It's very important to decide in the fist step what a successful validation would look like. That way you can't lie to yourself

"The first principle is that you must not fool yourself and you are the easiest person to fool".Richard Feynman

For my idea, I got a great start (50+ subscribers in the first day), but the traffic to the website stopped completely after a week.

I posted the website in a couple Facebook groups and in my personal social media. People seemed excited and engaged at the beginning and It would've been easy to accept that as validation, but thankfully I had already set the rules for what a valid idea would look like.

I had to fulfill the validation requirements I had stated in step one in order to consider the idea valid.

4. Based on the results make a decision of:

After analyzing the results, you need to decide if you're going forward with the idea or not.

Your 2 options are:

  • Iterate and create a full version of the product and a monetization strategy:
  • Abandon the project

If you decide to keep going with the project, you'll have to invest more money and time into it.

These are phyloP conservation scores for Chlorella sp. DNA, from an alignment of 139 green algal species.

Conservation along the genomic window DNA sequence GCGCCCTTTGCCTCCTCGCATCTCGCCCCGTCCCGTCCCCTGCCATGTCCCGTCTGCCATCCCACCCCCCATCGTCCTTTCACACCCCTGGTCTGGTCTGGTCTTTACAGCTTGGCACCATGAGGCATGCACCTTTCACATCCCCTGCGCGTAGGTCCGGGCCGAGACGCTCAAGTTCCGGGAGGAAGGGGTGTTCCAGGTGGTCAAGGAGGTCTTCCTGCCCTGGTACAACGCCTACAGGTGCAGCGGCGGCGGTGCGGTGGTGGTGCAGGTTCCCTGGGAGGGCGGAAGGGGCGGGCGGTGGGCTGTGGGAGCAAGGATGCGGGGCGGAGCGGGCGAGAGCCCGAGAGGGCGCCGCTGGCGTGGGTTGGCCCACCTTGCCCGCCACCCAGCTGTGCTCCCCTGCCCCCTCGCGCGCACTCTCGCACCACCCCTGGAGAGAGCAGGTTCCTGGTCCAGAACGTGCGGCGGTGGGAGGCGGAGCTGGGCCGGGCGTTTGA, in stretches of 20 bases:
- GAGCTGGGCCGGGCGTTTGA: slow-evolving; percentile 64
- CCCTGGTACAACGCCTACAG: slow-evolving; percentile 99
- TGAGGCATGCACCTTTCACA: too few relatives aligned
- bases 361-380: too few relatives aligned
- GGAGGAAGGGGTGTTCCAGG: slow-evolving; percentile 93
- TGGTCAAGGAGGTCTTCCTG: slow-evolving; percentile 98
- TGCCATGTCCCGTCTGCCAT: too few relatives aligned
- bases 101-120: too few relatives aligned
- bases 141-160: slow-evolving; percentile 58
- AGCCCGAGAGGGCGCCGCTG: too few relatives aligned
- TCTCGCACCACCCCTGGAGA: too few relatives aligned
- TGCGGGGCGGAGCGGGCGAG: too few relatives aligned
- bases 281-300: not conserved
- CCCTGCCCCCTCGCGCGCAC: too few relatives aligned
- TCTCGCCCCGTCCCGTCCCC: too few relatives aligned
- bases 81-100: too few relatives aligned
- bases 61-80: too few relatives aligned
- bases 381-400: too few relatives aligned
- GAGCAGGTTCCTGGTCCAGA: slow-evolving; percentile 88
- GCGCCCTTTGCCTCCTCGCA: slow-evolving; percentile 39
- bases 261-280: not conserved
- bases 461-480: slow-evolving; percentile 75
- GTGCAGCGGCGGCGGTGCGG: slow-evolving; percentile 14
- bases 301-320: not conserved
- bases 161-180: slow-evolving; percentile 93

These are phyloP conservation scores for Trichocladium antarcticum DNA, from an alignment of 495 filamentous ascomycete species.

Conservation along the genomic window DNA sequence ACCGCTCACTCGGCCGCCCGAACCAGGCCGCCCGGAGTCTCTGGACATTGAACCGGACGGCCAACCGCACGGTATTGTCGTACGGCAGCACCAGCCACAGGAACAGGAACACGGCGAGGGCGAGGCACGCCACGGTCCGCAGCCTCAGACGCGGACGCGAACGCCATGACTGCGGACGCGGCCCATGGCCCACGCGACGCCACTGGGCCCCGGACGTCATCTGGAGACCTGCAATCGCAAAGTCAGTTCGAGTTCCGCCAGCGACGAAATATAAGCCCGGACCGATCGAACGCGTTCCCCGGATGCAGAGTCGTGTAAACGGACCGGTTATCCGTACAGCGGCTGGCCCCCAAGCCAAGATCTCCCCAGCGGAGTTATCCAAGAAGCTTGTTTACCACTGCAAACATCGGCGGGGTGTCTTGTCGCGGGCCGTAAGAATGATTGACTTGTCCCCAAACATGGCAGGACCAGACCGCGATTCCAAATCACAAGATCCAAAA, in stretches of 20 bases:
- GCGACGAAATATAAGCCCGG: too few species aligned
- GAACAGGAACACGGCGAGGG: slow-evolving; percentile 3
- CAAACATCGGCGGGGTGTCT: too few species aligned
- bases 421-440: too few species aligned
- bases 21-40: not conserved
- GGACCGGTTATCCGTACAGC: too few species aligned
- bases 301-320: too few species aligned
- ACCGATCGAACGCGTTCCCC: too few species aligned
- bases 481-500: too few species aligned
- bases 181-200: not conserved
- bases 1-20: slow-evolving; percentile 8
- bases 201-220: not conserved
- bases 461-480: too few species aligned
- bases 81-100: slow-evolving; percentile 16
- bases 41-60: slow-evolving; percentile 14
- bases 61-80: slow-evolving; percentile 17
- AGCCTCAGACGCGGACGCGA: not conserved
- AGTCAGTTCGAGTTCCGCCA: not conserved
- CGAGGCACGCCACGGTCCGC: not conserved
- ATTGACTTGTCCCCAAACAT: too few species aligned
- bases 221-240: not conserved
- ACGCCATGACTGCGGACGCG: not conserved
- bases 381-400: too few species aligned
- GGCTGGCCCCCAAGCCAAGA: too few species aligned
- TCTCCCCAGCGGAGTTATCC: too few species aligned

After more than a month of testing my Stoic journaling idea, it didn't pass my validation test. The first days were great and I got a lot of traffic and subscribers, but after that, the traffic stopped and I didn't get a single subscriber after week 2.

I decided not to further pursue the idea as a business before it took more time from me.

I've kept it as a passion project because I enjoy it. You can check it here.

If I would've validated the idea, I would've started to invest in creating a sellable product with it. Maybe a book with prompts, maybe a premium newsletter, maybe a SaaS product.

Remember that idea validation protects you from yourself.

The first principle is that you must not fool yourself and you are the easiest person to fool.Richard Feynman

If you follow this framework, you'll be safe. It's very common to think that we need to commit and go all in when we embark in a new adventure.

But the truth is that creating a new business is hard. And, failing is natural at the beginning. If you “fail” in the validation process, you can consider it a win.

If on the other hand, you manage to succeed in the validation process, you'll start your new business with much more knowledge and understanding of your market and you audience.